By Stefan J. Bos
Over the weekend, rescue workers searched for survivors beneath the rubble of destroyed homes in Azerbaijan’s second-largest city of Ganja.
Azerbaijan accused Armenia of a new missile strike that killed at least 13 civilians and injured 45, including children in this city far from the front lines. “We were sleeping. The kids were watching television. At first, what I heard was not a big sound,” a woman recalled.
“I thought, okay, I rushed outside. And suddenly, there was a colossal explosion that leveled all our houses,” she said.
The attack came despite both sides agreeing on a new truce to start at midnight local time on Saturday. But Armenia’s defense ministry claimed Azerbaijan broke the ceasefire after just four minutes by firing artillery shells and rockets. Azerbaijan countered that Armenia had broken the truce after two minutes.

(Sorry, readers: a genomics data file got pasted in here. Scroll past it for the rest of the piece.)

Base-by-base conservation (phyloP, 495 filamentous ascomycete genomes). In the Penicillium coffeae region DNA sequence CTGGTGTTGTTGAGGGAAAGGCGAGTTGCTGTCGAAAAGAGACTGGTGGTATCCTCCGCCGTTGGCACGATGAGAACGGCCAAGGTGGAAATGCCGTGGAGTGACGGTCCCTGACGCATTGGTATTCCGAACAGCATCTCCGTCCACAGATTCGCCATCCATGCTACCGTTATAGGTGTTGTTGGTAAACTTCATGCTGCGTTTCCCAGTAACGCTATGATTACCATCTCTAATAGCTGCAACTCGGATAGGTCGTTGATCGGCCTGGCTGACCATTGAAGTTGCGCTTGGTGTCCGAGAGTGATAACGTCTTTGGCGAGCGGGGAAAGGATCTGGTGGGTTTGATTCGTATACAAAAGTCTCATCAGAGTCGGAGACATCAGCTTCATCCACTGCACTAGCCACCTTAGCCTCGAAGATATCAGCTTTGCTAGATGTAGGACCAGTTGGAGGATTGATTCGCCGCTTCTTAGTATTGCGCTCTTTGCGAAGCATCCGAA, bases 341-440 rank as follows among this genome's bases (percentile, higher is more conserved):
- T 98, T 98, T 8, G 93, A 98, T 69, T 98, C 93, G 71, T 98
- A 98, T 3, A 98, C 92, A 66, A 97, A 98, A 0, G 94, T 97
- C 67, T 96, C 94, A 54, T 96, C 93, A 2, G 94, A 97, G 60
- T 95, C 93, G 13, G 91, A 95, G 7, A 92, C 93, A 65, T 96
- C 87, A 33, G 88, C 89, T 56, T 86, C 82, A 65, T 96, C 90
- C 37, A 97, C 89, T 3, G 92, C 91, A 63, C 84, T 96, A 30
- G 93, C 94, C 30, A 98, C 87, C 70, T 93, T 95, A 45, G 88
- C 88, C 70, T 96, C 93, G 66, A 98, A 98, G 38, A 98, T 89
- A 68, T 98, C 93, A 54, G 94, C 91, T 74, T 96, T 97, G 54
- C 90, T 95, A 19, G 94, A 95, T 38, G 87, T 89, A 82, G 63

It has added to the misery of frightened men, women, and children. Many have been hiding in basements to escape indiscriminate shelling.
Some residents in Nagorno Karabakh used the new but shaky truce to return to what was their home. Among them, homeowner Lida Sarksyan.
The crying woman stood near the rubble of her house in Stepanakert, the capital of Nagorno-Karabakh. It was allegedly destroyed by shelling from Azerbaijan”s artillery. “We evacuated the children. What kind of life is this? Who needed to do such a thing? This was their home. Who needed to do such a thing?” she said.
“I am speechless. All of our life we have been building this house, creating this. Thank God the children were not here. We evacuated them in time,” Sarksyan added.
The latest clashes between Azerbaijani and Armenian forces erupted on September 27 and have killed hundreds of people. They mark the most significant escalation of the decades-old conflict over Nagorno-Karabakh.
The region lies technically in Azerbaijan but has been under the control of ethnic Armenian forces backed by Armenia since the end of a separatist war in 1994.
The international community wants to prevent a repeat of that war that killed 30,000 people. But despite a Russia-brokered ceasefire, there are few signs that peace will return to this troubled region any time soon.